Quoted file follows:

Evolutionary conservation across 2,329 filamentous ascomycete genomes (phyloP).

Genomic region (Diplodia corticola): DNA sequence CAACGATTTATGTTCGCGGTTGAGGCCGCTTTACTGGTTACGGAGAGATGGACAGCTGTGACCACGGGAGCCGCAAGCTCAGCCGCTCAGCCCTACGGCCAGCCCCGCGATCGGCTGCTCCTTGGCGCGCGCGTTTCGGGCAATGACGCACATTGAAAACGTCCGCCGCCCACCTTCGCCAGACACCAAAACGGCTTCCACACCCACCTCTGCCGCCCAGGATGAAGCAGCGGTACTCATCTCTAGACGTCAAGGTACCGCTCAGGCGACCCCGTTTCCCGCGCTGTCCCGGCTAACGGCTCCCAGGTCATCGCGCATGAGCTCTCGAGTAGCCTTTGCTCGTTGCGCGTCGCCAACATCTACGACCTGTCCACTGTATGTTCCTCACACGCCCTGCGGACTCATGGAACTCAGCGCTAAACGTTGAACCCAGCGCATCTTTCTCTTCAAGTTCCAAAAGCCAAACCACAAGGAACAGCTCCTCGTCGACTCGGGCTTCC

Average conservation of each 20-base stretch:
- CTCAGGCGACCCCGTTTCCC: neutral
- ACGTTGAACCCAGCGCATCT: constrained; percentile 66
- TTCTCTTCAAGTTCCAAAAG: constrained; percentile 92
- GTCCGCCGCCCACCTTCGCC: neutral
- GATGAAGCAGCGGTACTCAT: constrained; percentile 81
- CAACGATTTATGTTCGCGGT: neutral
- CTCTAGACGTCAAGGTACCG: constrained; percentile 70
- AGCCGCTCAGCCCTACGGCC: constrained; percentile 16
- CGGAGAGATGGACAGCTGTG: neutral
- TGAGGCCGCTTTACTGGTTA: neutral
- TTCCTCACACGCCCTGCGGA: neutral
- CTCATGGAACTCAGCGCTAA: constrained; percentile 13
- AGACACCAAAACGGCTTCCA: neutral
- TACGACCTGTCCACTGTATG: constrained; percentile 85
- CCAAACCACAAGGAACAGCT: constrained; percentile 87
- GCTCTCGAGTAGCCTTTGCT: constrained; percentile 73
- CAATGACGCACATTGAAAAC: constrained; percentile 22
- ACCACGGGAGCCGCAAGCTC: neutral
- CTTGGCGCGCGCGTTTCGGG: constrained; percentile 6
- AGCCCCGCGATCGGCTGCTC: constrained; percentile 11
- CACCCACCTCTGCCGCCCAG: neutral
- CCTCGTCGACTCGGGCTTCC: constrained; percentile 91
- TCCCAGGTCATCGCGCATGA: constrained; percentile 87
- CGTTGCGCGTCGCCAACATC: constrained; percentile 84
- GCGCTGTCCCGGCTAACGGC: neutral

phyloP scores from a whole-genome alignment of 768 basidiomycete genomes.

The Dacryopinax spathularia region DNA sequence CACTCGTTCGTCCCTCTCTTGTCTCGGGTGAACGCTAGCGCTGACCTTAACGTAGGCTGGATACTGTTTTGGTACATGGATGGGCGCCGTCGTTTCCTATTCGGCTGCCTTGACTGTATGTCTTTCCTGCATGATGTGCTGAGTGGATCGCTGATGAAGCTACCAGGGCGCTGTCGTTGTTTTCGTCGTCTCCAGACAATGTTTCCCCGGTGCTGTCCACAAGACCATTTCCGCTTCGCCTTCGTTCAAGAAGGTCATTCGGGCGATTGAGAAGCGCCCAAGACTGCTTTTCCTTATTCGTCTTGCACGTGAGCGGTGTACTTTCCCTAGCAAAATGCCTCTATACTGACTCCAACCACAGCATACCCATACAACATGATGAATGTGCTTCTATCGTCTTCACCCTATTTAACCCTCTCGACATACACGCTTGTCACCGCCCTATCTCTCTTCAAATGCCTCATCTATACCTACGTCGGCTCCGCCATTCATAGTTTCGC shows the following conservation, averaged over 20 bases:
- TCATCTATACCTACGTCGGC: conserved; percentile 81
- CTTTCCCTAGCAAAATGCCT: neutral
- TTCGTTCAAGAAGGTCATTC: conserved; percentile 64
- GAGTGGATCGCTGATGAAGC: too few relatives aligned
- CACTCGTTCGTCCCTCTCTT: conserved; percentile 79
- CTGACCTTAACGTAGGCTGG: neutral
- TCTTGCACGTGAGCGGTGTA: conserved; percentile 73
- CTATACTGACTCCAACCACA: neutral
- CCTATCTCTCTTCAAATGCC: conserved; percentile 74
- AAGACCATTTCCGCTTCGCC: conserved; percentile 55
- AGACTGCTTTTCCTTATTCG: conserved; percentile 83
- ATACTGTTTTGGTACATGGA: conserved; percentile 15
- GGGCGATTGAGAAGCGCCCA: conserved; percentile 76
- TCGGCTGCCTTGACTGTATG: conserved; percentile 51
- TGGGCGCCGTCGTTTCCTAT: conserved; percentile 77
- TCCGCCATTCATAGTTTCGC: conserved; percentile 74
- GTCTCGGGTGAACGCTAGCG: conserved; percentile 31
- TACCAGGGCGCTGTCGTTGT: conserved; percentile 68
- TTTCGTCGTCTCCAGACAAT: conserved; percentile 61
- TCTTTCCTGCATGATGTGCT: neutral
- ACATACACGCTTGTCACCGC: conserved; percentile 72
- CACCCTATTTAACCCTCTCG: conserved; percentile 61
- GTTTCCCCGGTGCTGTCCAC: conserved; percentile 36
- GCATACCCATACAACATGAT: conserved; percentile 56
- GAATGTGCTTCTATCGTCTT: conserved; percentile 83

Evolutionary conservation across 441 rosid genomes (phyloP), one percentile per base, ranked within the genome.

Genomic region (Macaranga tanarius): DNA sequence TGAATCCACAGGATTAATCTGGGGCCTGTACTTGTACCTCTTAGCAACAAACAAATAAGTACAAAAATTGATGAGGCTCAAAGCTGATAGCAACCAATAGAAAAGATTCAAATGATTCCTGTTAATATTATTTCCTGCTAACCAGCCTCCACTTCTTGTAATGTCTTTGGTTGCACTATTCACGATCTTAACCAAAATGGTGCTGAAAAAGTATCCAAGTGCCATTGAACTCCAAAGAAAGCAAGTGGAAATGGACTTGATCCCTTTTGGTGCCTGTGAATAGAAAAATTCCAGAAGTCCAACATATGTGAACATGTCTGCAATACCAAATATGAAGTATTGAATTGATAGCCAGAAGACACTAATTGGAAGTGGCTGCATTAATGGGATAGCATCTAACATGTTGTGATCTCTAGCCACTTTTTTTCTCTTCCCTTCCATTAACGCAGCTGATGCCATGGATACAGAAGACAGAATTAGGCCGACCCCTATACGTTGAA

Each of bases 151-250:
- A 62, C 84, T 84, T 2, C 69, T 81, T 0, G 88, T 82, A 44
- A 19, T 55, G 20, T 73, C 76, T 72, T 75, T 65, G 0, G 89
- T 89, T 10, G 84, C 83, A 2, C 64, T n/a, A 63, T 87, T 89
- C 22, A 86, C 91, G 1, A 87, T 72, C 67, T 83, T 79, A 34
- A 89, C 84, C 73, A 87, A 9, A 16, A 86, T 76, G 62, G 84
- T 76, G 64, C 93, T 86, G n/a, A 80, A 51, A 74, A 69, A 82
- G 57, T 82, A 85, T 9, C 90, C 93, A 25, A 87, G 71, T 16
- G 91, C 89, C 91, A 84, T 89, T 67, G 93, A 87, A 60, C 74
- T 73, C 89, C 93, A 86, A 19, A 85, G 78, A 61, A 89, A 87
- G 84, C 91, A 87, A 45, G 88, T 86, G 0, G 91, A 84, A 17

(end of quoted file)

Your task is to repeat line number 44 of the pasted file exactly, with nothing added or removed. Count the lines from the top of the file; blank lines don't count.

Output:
- TCGGCTGCCTTGACTGTATG: conserved; percentile 51